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Out & About / Ventura County | family jaunts

Herbaceous Outing

Learn which plants are edible or have medicinal value.

March 15, 2001|BILL LOCEY | SPECIAL TO THE TIMES

There's no rain in the forecast, so if your team is out of the March Madness, Lanny Kaufer's spring herb walk is a good excuse to get some exercise and learn things too. The walk will be held Saturday in Santa Ana Canyon near Lake Casitas. Starting time is high noon.

Kaufer, a teacher and herbalist, has been leading these walks all around the Ojai Valley for the 25 years. Another walk is scheduled for April 21 and, for the more adventurous, Kaufer will lead a five-mile hike in Matilija Canyon on May 21. Walkers should wear comfy shoes, a hat and sunscreen.

The mission of an herb walk is fairly self-explanatory, according to Kaufer.

"This one's three hours, but we don't go very far, probably about a total of a mile," he said. "There's a lot of stopping and looking at the plants, talking about the plants and answering people's questions. There are hundreds of herbs in this area. You can't see them all on a three-hour walk, but there will probably be 20 different ones that I'll actually talk about. We'll see more, but I can't possibly talk about them all or else this would be a 10-foot herb walk."

For the Record
Los Angeles Times Friday March 16, 2001 Ventura County Edition Metro Part B Page 3 Zones Desk 1 inches; 31 words Type of Material: Correction
Herb walk--The Family Jaunts column Thursday gave an incorrect time for an herb walk with Lanny Kaufer. The outing will be held from 9 a.m. to noon Saturday. For information, call the Center for Earth Concerns at 649-3535.

Walkers will be introduced to several native species, such as the Matilija poppy monkey flowers and the California fuchsia--both perfect for drought-resistant landscapes. Kaufer will also identify poisonous plants such as castor bean, whose inclusion in a salad would be a bad move. But the main focus will be the native herbs that have been used for centuries by the Chumash. Many of these common plants are edible or have medicinal value.

"They'll see yerba santa, which means holy herb, as well as different kinds of sage, like purple sage, black sage, white sage," Kaufer said. "People would probably know sage from cooking, like seasoning turkey stuffing. But people might not know that you could make a throat gargle and mouthwash that tastes about the same as Listerine. Another one that is practical is the bay leaf. We have a bay laurel tree that's native around here. It's not the same species as the one you put in spaghetti, but the flavor is similar and a lot of people prefer it. That's something you can gather literally on the side of the road, then dry them and use them."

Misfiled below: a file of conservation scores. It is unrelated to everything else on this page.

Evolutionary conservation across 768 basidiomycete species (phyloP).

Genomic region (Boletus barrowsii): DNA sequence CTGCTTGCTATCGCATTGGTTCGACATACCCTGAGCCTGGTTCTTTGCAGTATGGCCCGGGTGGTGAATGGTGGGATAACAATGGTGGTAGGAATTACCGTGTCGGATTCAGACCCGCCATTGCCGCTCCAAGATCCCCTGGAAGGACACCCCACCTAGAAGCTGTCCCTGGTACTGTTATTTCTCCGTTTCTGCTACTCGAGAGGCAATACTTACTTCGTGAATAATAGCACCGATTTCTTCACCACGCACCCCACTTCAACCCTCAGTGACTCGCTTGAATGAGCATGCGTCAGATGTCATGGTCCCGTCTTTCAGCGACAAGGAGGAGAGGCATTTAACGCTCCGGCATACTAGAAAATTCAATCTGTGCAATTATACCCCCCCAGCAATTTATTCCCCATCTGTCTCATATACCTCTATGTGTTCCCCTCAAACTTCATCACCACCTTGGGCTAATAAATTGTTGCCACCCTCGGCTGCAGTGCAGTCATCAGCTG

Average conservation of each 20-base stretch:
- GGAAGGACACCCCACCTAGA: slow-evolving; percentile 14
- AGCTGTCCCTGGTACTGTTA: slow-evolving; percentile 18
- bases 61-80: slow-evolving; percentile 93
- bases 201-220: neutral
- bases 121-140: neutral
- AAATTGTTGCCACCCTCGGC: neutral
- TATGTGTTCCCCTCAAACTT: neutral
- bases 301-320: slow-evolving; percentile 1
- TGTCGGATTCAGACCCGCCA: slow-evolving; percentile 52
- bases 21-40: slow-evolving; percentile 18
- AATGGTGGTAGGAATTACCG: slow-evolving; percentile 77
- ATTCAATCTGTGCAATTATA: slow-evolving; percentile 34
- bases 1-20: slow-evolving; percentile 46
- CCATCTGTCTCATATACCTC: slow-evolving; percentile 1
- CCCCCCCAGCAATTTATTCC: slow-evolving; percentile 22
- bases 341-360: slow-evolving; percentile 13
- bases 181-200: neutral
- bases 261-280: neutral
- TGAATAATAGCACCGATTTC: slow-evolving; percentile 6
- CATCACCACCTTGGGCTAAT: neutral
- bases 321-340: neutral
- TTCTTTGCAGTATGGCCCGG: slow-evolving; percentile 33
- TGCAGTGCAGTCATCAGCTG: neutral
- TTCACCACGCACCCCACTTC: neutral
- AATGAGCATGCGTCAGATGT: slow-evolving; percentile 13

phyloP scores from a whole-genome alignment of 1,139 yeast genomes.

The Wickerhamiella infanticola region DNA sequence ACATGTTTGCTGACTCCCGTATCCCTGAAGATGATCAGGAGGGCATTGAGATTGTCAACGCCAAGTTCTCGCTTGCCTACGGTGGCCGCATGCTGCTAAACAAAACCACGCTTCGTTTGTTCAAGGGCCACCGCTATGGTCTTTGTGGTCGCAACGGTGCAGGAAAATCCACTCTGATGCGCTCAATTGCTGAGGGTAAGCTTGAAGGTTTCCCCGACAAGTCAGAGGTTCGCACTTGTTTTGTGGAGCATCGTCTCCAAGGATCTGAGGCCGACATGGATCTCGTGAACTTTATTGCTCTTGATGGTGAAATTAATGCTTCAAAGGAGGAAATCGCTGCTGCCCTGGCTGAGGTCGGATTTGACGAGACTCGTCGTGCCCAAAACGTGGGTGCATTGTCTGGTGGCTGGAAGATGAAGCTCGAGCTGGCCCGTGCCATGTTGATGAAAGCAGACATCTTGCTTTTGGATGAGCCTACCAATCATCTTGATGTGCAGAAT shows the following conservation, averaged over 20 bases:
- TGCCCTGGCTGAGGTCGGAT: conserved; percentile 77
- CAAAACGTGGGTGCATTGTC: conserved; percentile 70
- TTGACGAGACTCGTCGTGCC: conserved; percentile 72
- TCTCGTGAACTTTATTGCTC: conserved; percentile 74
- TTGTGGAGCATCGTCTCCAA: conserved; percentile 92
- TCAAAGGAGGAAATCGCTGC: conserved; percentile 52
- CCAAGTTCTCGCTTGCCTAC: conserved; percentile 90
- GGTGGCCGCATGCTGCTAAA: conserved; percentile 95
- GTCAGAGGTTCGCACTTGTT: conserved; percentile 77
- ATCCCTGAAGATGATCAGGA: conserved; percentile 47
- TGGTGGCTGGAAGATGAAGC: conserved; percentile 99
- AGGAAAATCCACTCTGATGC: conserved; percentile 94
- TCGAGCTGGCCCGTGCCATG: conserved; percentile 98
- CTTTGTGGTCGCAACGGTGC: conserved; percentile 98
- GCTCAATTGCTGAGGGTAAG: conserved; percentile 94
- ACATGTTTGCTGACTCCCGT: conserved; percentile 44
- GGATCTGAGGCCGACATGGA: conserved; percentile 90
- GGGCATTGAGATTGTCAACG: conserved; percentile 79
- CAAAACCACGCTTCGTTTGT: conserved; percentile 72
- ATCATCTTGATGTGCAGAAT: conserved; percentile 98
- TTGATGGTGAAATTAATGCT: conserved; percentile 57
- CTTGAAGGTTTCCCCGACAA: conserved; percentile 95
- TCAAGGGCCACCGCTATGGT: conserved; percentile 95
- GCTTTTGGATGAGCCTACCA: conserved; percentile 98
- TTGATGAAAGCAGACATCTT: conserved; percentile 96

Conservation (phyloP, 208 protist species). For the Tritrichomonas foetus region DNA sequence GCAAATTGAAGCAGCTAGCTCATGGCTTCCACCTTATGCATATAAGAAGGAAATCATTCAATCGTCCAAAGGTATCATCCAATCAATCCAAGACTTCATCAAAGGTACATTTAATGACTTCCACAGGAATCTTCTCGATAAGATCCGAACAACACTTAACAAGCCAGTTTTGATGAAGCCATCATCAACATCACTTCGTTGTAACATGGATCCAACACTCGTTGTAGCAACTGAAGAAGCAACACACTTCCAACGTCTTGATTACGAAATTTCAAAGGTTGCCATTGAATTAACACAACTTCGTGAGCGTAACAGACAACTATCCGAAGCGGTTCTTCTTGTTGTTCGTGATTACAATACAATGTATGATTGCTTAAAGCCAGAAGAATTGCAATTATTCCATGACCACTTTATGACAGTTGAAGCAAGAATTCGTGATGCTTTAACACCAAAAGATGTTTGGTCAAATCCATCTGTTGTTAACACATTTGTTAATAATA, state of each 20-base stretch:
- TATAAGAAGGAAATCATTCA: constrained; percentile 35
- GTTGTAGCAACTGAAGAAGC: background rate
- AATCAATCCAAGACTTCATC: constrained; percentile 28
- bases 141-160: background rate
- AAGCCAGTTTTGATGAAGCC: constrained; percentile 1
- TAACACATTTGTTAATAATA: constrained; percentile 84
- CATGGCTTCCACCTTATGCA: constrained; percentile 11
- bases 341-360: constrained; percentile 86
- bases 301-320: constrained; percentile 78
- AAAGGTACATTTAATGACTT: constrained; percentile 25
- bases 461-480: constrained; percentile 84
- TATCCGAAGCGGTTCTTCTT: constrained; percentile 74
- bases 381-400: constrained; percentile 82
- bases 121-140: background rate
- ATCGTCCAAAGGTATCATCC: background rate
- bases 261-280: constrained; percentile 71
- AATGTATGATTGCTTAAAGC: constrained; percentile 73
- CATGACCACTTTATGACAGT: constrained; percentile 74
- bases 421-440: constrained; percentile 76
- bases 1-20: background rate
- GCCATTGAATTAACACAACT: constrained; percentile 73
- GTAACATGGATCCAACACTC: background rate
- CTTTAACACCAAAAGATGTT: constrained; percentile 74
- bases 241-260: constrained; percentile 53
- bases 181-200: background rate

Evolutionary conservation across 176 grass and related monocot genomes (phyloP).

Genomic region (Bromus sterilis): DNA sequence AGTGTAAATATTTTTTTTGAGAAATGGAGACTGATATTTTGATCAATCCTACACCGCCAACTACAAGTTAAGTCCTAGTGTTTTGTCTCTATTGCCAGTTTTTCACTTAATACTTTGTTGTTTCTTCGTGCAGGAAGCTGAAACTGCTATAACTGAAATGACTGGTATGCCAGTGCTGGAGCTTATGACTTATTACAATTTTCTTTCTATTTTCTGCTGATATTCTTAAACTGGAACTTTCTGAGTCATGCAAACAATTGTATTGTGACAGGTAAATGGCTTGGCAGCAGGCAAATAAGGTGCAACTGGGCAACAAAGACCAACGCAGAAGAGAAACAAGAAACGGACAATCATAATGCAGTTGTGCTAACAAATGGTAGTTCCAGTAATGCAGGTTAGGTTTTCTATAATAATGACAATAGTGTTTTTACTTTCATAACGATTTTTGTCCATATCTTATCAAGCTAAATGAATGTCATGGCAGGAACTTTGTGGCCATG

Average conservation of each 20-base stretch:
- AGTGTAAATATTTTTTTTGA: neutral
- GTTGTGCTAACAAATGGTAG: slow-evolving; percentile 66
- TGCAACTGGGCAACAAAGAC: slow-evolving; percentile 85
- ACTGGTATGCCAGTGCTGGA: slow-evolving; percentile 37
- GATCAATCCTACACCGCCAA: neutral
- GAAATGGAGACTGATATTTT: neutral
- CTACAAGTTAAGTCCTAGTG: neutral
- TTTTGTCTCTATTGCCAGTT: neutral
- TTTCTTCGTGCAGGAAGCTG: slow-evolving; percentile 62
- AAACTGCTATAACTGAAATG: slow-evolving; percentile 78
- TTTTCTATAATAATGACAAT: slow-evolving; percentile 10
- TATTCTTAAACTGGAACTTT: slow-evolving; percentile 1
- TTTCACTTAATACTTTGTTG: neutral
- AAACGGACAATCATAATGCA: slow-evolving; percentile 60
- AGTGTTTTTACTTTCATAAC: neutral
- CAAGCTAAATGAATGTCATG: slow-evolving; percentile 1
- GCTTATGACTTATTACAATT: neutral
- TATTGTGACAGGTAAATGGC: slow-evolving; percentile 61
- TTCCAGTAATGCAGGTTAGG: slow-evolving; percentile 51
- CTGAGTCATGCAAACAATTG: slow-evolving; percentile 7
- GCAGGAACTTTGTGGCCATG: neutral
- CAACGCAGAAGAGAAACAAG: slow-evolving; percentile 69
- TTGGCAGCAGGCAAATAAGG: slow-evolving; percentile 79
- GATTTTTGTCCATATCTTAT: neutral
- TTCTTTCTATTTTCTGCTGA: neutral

Kaufer will discuss how to gather and store herbs for home use, how to prepare teas and several simple home remedies, herbal first aid and the use of wild foods as dietary supplements. The main purpose of the walks, however, apart from the obvious pleasures of just being outside, is to introduce people to the diversity of plant and animal life right in our own backyard. These walks should be of interest to cooks, campers, hikers, gardeners and teachers.

"Herbs have been out of the U.S. pharmacopeia since the '30s," Kaufer said. "Up to that time, they were widely used. They were prescribed by doctors, and pharmacists knew how to prepare them. In fact, yerba santa was one of the last plants to come out of the pharmacopeia--it was still being prescribed into the '30s for asthma and bronchitis. What happened is that medicine went more into drug therapy, and drug companies are very powerful entities, and they can't make as much money off yerba santa and sage as they can off the synthetic powders they make."

A visit to any health food store shows that herbs are making a comeback. People are using St. John's wort, echinacea and ginseng like crazy and paying top dollar as well.

Although Kaufer may be up for the occasional future adventure, the walks are being curtailed. Part of the problem, he said, is the Adventure Pass, a day-use fee charged by the national forest.

"You can't really gather plants in the forest unless you have a botanical collecting permit, which you have to get from the Forest Service, and you also have to have an Adventure Pass to park your car," Kaufer said. "I've led these walks all around the Ojai Valley, but the last few years it's been limited because I don't want to hassle with the Adventure Pass."

Although he earned a degree in biology while part of a premed program at UC Santa Cruz, Kaufer is pretty much a self-taught herbalist.

"I got started about 30 years ago," he said. "I picked up an Indian who was hitchhiking. He invited me back to the reservation, where I ended up staying for a week. I had a cold, and an old man brought me some tea. That was the first time I ever heard of drinking tea for a cold, but it cured my cold and it made me curious and started a lifelong study on my part."

DETAILS

Herb walk with Lanny Kaufer, noon Saturday at Santa Ana Canyon in Oak View. COST: $10 general, $8 for seniors and students, free for those under 12 with an adult. CALL: Center for Earth Concerns at 649-3535 for directions and more information.

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Bill Locey can be reached by e-mail at blocey@pacbell.net.

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